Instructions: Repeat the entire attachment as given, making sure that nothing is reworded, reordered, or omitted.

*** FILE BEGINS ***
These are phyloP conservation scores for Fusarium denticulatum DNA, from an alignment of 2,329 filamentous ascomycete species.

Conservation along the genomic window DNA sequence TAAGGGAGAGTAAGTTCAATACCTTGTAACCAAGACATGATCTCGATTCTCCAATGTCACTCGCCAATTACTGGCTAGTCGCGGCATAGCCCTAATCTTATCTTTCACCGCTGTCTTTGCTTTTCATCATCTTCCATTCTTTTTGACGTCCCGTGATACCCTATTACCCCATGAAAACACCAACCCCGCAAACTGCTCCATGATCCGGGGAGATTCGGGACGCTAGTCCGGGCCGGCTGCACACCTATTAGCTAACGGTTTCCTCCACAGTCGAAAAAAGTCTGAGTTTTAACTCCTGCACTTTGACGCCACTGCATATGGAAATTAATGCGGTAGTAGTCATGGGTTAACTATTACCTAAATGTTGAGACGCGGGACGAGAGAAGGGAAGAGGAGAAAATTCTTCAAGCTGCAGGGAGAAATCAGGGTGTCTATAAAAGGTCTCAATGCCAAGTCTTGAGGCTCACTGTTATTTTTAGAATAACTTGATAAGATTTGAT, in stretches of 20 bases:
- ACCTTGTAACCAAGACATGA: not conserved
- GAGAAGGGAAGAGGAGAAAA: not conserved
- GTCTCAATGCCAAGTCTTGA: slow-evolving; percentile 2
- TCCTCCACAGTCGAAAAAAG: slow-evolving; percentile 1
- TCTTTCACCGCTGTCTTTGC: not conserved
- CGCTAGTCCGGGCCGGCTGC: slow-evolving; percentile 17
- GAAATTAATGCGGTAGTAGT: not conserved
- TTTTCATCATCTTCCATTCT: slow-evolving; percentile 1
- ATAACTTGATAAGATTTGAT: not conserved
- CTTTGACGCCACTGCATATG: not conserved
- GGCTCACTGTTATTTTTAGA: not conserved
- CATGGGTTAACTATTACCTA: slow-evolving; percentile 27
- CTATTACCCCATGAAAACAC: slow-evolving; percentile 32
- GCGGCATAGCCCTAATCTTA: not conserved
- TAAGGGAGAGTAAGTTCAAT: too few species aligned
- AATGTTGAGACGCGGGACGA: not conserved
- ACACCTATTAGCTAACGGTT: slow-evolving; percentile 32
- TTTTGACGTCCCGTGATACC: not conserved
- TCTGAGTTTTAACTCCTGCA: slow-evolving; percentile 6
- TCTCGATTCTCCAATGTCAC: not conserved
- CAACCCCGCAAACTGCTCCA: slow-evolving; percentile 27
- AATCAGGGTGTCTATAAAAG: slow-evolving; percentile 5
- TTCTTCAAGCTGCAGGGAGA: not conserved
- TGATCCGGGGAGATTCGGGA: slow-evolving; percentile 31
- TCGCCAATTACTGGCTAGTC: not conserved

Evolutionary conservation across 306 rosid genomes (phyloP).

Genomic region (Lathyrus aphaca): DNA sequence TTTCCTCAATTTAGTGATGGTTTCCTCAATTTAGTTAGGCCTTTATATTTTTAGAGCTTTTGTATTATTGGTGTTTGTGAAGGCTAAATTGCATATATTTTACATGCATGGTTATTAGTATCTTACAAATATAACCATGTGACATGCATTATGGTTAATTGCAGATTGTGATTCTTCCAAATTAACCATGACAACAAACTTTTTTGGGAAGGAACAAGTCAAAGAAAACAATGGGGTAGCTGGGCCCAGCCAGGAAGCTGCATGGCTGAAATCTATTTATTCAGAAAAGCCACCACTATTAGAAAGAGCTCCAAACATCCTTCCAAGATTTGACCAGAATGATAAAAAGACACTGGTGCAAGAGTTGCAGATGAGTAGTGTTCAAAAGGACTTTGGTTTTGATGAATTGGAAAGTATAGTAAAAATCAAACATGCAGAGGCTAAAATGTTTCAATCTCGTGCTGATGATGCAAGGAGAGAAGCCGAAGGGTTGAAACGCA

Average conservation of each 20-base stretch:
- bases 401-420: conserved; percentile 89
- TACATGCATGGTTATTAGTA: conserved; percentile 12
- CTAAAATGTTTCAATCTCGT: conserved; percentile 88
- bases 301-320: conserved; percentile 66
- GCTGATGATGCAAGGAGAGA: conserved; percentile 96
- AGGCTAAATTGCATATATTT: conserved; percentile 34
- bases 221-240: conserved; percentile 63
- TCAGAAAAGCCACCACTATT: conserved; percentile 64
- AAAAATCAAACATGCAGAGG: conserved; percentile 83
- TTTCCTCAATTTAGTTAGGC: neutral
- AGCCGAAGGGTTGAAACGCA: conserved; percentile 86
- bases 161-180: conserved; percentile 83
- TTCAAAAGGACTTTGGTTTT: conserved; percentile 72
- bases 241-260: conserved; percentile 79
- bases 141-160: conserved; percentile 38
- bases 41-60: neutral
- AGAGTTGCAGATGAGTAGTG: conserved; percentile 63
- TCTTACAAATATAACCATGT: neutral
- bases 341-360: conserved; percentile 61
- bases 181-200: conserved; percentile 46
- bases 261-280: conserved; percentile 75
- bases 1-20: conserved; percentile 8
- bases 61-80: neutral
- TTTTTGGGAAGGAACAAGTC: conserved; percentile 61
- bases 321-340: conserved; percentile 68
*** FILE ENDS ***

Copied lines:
These are phyloP conservation scores for Fusarium denticulatum DNA, from an alignment of 2,329 filamentous ascomycete species.

Conservation along the genomic window DNA sequence TAAGGGAGAGTAAGTTCAATACCTTGTAACCAAGACATGATCTCGATTCTCCAATGTCACTCGCCAATTACTGGCTAGTCGCGGCATAGCCCTAATCTTATCTTTCACCGCTGTCTTTGCTTTTCATCATCTTCCATTCTTTTTGACGTCCCGTGATACCCTATTACCCCATGAAAACACCAACCCCGCAAACTGCTCCATGATCCGGGGAGATTCGGGACGCTAGTCCGGGCCGGCTGCACACCTATTAGCTAACGGTTTCCTCCACAGTCGAAAAAAGTCTGAGTTTTAACTCCTGCACTTTGACGCCACTGCATATGGAAATTAATGCGGTAGTAGTCATGGGTTAACTATTACCTAAATGTTGAGACGCGGGACGAGAGAAGGGAAGAGGAGAAAATTCTTCAAGCTGCAGGGAGAAATCAGGGTGTCTATAAAAGGTCTCAATGCCAAGTCTTGAGGCTCACTGTTATTTTTAGAATAACTTGATAAGATTTGAT, in stretches of 20 bases:
- ACCTTGTAACCAAGACATGA: not conserved
- GAGAAGGGAAGAGGAGAAAA: not conserved
- GTCTCAATGCCAAGTCTTGA: slow-evolving; percentile 2
- TCCTCCACAGTCGAAAAAAG: slow-evolving; percentile 1
- TCTTTCACCGCTGTCTTTGC: not conserved
- CGCTAGTCCGGGCCGGCTGC: slow-evolving; percentile 17
- GAAATTAATGCGGTAGTAGT: not conserved
- TTTTCATCATCTTCCATTCT: slow-evolving; percentile 1
- ATAACTTGATAAGATTTGAT: not conserved
- CTTTGACGCCACTGCATATG: not conserved
- GGCTCACTGTTATTTTTAGA: not conserved
- CATGGGTTAACTATTACCTA: slow-evolving; percentile 27
- CTATTACCCCATGAAAACAC: slow-evolving; percentile 32
- GCGGCATAGCCCTAATCTTA: not conserved
- TAAGGGAGAGTAAGTTCAAT: too few species aligned
- AATGTTGAGACGCGGGACGA: not conserved
- ACACCTATTAGCTAACGGTT: slow-evolving; percentile 32
- TTTTGACGTCCCGTGATACC: not conserved
- TCTGAGTTTTAACTCCTGCA: slow-evolving; percentile 6
- TCTCGATTCTCCAATGTCAC: not conserved
- CAACCCCGCAAACTGCTCCA: slow-evolving; percentile 27
- AATCAGGGTGTCTATAAAAG: slow-evolving; percentile 5
- TTCTTCAAGCTGCAGGGAGA: not conserved
- TGATCCGGGGAGATTCGGGA: slow-evolving; percentile 31
- TCGCCAATTACTGGCTAGTC: not conserved

Evolutionary conservation across 306 rosid genomes (phyloP).

Genomic region (Lathyrus aphaca): DNA sequence TTTCCTCAATTTAGTGATGGTTTCCTCAATTTAGTTAGGCCTTTATATTTTTAGAGCTTTTGTATTATTGGTGTTTGTGAAGGCTAAATTGCATATATTTTACATGCATGGTTATTAGTATCTTACAAATATAACCATGTGACATGCATTATGGTTAATTGCAGATTGTGATTCTTCCAAATTAACCATGACAACAAACTTTTTTGGGAAGGAACAAGTCAAAGAAAACAATGGGGTAGCTGGGCCCAGCCAGGAAGCTGCATGGCTGAAATCTATTTATTCAGAAAAGCCACCACTATTAGAAAGAGCTCCAAACATCCTTCCAAGATTTGACCAGAATGATAAAAAGACACTGGTGCAAGAGTTGCAGATGAGTAGTGTTCAAAAGGACTTTGGTTTTGATGAATTGGAAAGTATAGTAAAAATCAAACATGCAGAGGCTAAAATGTTTCAATCTCGTGCTGATGATGCAAGGAGAGAAGCCGAAGGGTTGAAACGCA

Average conservation of each 20-base stretch:
- bases 401-420: conserved; percentile 89
- TACATGCATGGTTATTAGTA: conserved; percentile 12
- CTAAAATGTTTCAATCTCGT: conserved; percentile 88
- bases 301-320: conserved; percentile 66
- GCTGATGATGCAAGGAGAGA: conserved; percentile 96
- AGGCTAAATTGCATATATTT: conserved; percentile 34
- bases 221-240: conserved; percentile 63
- TCAGAAAAGCCACCACTATT: conserved; percentile 64
- AAAAATCAAACATGCAGAGG: conserved; percentile 83
- TTTCCTCAATTTAGTTAGGC: neutral
- AGCCGAAGGGTTGAAACGCA: conserved; percentile 86
- bases 161-180: conserved; percentile 83
- TTCAAAAGGACTTTGGTTTT: conserved; percentile 72
- bases 241-260: conserved; percentile 79
- bases 141-160: conserved; percentile 38
- bases 41-60: neutral
- AGAGTTGCAGATGAGTAGTG: conserved; percentile 63
- TCTTACAAATATAACCATGT: neutral
- bases 341-360: conserved; percentile 61
- bases 181-200: conserved; percentile 46
- bases 261-280: conserved; percentile 75
- bases 1-20: conserved; percentile 8
- bases 61-80: neutral
- TTTTTGGGAAGGAACAAGTC: conserved; percentile 61
- bases 321-340: conserved; percentile 68